Travel bugs are different than trade items. Sometimes called “hitchhikers,” these are often intended to travel the world. They are fine to take as long as you promise to put it in another geocache. Be sure to log the travel bug number online so its owner can trace its travels.

Trackables are always an exciting find! It’s fun to log them and see where all they have been before they reached you. Before heading out on our big adventure around the USA I had some family trackables made with our family photo on them. I had these made by Darick who was fantastic to work with and he has a really fun Geocaching website as well! He’s got free printable logs and lots of other neat things for you, so check it out.


Are you a Geocaching family? Perhaps you will be now…. Happy treasure hunting and Happy 15 year anniversary Geocaching!


Looking for an educational experience for all the family to enjoy?  Biosphere 2 is an active scientific-research facility located just north of Tucson here in Arizona! Our family finally decided to take the 90 minute drive south to see what this scientific phenomenon was all about!


The world renowned Biosphere 2 was created to better understand how natural environments generate conditions appropriate for life. B2 is the largest closed system ever created and was once home to live-in mission teams who explored the workings of Biosphere 1 (the Earth) by living here for almost two years. The University of Arizona now runs public tours to help pay for the facility and support education programs like summer camps and teacher development.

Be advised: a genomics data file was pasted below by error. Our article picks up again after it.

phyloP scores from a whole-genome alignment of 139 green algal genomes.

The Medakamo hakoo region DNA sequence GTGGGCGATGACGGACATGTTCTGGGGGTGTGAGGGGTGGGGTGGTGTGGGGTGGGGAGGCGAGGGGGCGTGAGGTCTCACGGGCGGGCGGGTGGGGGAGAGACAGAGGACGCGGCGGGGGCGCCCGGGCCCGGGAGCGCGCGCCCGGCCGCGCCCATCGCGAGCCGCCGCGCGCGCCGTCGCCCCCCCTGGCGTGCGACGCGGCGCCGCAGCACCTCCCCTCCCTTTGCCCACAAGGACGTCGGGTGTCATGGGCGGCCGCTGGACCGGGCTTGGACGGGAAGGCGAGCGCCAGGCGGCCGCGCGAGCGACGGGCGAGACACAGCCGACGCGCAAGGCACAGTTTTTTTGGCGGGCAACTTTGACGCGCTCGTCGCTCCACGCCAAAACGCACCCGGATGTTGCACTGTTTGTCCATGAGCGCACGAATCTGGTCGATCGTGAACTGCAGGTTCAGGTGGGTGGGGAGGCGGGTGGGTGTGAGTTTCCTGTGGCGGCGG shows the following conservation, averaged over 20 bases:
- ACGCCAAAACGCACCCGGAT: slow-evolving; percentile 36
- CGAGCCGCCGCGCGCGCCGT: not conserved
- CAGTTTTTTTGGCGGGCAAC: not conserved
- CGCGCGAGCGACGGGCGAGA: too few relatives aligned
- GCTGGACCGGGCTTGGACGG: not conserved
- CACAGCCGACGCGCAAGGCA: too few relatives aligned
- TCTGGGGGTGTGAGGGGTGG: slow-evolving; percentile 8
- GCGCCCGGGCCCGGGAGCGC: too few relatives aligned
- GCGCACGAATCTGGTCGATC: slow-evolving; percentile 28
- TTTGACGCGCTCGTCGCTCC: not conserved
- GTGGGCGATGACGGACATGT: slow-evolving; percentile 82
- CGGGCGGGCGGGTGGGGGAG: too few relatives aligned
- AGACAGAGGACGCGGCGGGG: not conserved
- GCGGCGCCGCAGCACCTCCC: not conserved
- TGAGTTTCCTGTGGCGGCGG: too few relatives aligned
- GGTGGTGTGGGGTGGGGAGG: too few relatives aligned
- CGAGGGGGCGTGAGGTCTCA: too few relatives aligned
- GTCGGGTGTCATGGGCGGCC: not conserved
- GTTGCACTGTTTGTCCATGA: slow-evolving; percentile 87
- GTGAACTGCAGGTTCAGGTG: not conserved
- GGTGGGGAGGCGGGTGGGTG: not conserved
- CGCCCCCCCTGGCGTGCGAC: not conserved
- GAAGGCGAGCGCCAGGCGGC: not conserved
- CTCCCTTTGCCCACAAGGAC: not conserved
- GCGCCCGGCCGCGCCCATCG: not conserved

Guided Walking Tours are offered every 30-45 minutes daily from 9:30- 4 p.m. The 75 minute tour is the only way you can go inside and explore Biosphere 2′s simulated tropical rain forest as well as the ocean, savannah and coastal fog desert biomes. If you are an active family, you will find the 1 mile journey very easy. There are quite a few stairs and the tour begins a short walk from the admission center, so do wear comfortable walking shoes. We were told it would be very hot and humid inside, but that wasn’t the case for us at all. We were actually very cold, so I suggest to wear layers so you are comfortable!


Admission is $20 for adults and $13 for kids 6 to 12. Save your tickets stubs, as they are partially tax-deductible since you are supporting research! We actually bought our tickets in advance on TravelZoo, which was perfect because I’m sure we would’ve kept putting off our visit here except for that lingering expiration date was fast approaching! You can also buy a SciPass for $30 enabling you to visit three UA Science attractions for one adult admission to the Flandrau Science Center and Planetarium, Steward Observatory Mirror Lab, and Biosphere 2.